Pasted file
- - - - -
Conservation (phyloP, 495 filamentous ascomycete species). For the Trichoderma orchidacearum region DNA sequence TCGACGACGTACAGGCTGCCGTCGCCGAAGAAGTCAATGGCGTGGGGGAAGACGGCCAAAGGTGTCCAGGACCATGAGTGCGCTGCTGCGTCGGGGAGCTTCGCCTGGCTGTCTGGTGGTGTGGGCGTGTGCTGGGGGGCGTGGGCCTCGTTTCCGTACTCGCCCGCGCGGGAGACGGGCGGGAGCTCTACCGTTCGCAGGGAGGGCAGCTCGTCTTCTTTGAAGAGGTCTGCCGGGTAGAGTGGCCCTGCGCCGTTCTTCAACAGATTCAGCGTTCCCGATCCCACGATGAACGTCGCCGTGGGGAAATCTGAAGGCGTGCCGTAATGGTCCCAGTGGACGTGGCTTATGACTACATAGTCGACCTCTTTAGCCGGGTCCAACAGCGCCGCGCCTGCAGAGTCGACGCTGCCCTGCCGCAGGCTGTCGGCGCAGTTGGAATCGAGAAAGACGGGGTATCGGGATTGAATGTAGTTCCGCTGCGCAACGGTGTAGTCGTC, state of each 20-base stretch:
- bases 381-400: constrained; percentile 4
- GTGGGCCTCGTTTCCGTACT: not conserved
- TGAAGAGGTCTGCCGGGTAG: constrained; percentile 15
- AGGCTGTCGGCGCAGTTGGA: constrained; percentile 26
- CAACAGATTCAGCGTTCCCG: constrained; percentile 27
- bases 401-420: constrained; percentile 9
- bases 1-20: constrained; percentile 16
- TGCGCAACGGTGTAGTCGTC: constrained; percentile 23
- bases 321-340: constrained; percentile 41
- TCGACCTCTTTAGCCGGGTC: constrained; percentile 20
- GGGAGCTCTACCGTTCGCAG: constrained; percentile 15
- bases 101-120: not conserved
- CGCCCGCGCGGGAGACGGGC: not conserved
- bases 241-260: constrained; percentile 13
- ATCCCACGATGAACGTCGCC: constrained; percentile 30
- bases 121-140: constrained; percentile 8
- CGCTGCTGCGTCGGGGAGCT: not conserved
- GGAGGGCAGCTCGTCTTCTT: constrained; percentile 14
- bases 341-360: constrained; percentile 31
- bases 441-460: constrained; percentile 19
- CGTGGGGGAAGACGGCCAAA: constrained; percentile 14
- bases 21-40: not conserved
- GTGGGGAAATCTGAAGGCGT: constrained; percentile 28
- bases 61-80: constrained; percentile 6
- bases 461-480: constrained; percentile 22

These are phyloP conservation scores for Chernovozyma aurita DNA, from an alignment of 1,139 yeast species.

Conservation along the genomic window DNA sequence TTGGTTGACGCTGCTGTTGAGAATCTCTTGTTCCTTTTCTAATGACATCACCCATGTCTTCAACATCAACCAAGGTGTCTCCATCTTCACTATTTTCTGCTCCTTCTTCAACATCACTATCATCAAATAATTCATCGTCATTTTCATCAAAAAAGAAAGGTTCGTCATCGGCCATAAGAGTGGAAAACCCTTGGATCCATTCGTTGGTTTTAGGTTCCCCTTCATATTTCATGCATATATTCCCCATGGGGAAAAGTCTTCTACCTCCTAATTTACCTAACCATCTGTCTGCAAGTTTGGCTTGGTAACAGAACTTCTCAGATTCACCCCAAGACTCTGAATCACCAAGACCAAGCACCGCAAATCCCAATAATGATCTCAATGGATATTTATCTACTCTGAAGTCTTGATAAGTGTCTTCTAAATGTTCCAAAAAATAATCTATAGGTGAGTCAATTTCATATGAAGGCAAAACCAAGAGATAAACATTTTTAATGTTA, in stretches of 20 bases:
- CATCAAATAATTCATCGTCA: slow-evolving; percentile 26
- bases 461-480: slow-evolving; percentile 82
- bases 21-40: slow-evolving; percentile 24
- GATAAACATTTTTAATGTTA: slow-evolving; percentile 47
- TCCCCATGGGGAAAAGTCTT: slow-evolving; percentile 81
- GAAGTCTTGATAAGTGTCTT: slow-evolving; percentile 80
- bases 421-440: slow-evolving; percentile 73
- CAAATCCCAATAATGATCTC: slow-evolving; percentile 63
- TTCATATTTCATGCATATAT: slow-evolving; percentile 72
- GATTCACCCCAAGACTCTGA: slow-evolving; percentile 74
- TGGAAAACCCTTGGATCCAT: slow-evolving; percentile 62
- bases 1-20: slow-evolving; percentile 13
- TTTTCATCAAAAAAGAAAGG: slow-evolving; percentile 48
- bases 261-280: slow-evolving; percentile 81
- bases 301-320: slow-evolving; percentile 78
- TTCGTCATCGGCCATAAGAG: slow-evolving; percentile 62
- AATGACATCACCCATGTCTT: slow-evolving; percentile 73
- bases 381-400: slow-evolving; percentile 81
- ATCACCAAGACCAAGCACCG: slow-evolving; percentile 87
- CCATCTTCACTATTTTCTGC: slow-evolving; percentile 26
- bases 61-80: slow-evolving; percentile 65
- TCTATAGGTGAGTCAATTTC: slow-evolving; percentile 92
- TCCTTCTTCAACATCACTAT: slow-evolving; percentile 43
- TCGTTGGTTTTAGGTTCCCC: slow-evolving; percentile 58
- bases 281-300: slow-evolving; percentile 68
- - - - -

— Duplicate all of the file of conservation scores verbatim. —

Conservation (phyloP, 495 filamentous ascomycete species). For the Trichoderma orchidacearum region DNA sequence TCGACGACGTACAGGCTGCCGTCGCCGAAGAAGTCAATGGCGTGGGGGAAGACGGCCAAAGGTGTCCAGGACCATGAGTGCGCTGCTGCGTCGGGGAGCTTCGCCTGGCTGTCTGGTGGTGTGGGCGTGTGCTGGGGGGCGTGGGCCTCGTTTCCGTACTCGCCCGCGCGGGAGACGGGCGGGAGCTCTACCGTTCGCAGGGAGGGCAGCTCGTCTTCTTTGAAGAGGTCTGCCGGGTAGAGTGGCCCTGCGCCGTTCTTCAACAGATTCAGCGTTCCCGATCCCACGATGAACGTCGCCGTGGGGAAATCTGAAGGCGTGCCGTAATGGTCCCAGTGGACGTGGCTTATGACTACATAGTCGACCTCTTTAGCCGGGTCCAACAGCGCCGCGCCTGCAGAGTCGACGCTGCCCTGCCGCAGGCTGTCGGCGCAGTTGGAATCGAGAAAGACGGGGTATCGGGATTGAATGTAGTTCCGCTGCGCAACGGTGTAGTCGTC, state of each 20-base stretch:
- bases 381-400: constrained; percentile 4
- GTGGGCCTCGTTTCCGTACT: not conserved
- TGAAGAGGTCTGCCGGGTAG: constrained; percentile 15
- AGGCTGTCGGCGCAGTTGGA: constrained; percentile 26
- CAACAGATTCAGCGTTCCCG: constrained; percentile 27
- bases 401-420: constrained; percentile 9
- bases 1-20: constrained; percentile 16
- TGCGCAACGGTGTAGTCGTC: constrained; percentile 23
- bases 321-340: constrained; percentile 41
- TCGACCTCTTTAGCCGGGTC: constrained; percentile 20
- GGGAGCTCTACCGTTCGCAG: constrained; percentile 15
- bases 101-120: not conserved
- CGCCCGCGCGGGAGACGGGC: not conserved
- bases 241-260: constrained; percentile 13
- ATCCCACGATGAACGTCGCC: constrained; percentile 30
- bases 121-140: constrained; percentile 8
- CGCTGCTGCGTCGGGGAGCT: not conserved
- GGAGGGCAGCTCGTCTTCTT: constrained; percentile 14
- bases 341-360: constrained; percentile 31
- bases 441-460: constrained; percentile 19
- CGTGGGGGAAGACGGCCAAA: constrained; percentile 14
- bases 21-40: not conserved
- GTGGGGAAATCTGAAGGCGT: constrained; percentile 28
- bases 61-80: constrained; percentile 6
- bases 461-480: constrained; percentile 22

These are phyloP conservation scores for Chernovozyma aurita DNA, from an alignment of 1,139 yeast species.

Conservation along the genomic window DNA sequence TTGGTTGACGCTGCTGTTGAGAATCTCTTGTTCCTTTTCTAATGACATCACCCATGTCTTCAACATCAACCAAGGTGTCTCCATCTTCACTATTTTCTGCTCCTTCTTCAACATCACTATCATCAAATAATTCATCGTCATTTTCATCAAAAAAGAAAGGTTCGTCATCGGCCATAAGAGTGGAAAACCCTTGGATCCATTCGTTGGTTTTAGGTTCCCCTTCATATTTCATGCATATATTCCCCATGGGGAAAAGTCTTCTACCTCCTAATTTACCTAACCATCTGTCTGCAAGTTTGGCTTGGTAACAGAACTTCTCAGATTCACCCCAAGACTCTGAATCACCAAGACCAAGCACCGCAAATCCCAATAATGATCTCAATGGATATTTATCTACTCTGAAGTCTTGATAAGTGTCTTCTAAATGTTCCAAAAAATAATCTATAGGTGAGTCAATTTCATATGAAGGCAAAACCAAGAGATAAACATTTTTAATGTTA, in stretches of 20 bases:
- CATCAAATAATTCATCGTCA: slow-evolving; percentile 26
- bases 461-480: slow-evolving; percentile 82
- bases 21-40: slow-evolving; percentile 24
- GATAAACATTTTTAATGTTA: slow-evolving; percentile 47
- TCCCCATGGGGAAAAGTCTT: slow-evolving; percentile 81
- GAAGTCTTGATAAGTGTCTT: slow-evolving; percentile 80
- bases 421-440: slow-evolving; percentile 73
- CAAATCCCAATAATGATCTC: slow-evolving; percentile 63
- TTCATATTTCATGCATATAT: slow-evolving; percentile 72
- GATTCACCCCAAGACTCTGA: slow-evolving; percentile 74
- TGGAAAACCCTTGGATCCAT: slow-evolving; percentile 62
- bases 1-20: slow-evolving; percentile 13
- TTTTCATCAAAAAAGAAAGG: slow-evolving; percentile 48
- bases 261-280: slow-evolving; percentile 81
- bases 301-320: slow-evolving; percentile 78
- TTCGTCATCGGCCATAAGAG: slow-evolving; percentile 62
- AATGACATCACCCATGTCTT: slow-evolving; percentile 73
- bases 381-400: slow-evolving; percentile 81
- ATCACCAAGACCAAGCACCG: slow-evolving; percentile 87
- CCATCTTCACTATTTTCTGC: slow-evolving; percentile 26
- bases 61-80: slow-evolving; percentile 65
- TCTATAGGTGAGTCAATTTC: slow-evolving; percentile 92
- TCCTTCTTCAACATCACTAT: slow-evolving; percentile 43
- TCGTTGGTTTTAGGTTCCCC: slow-evolving; percentile 58
- bases 281-300: slow-evolving; percentile 68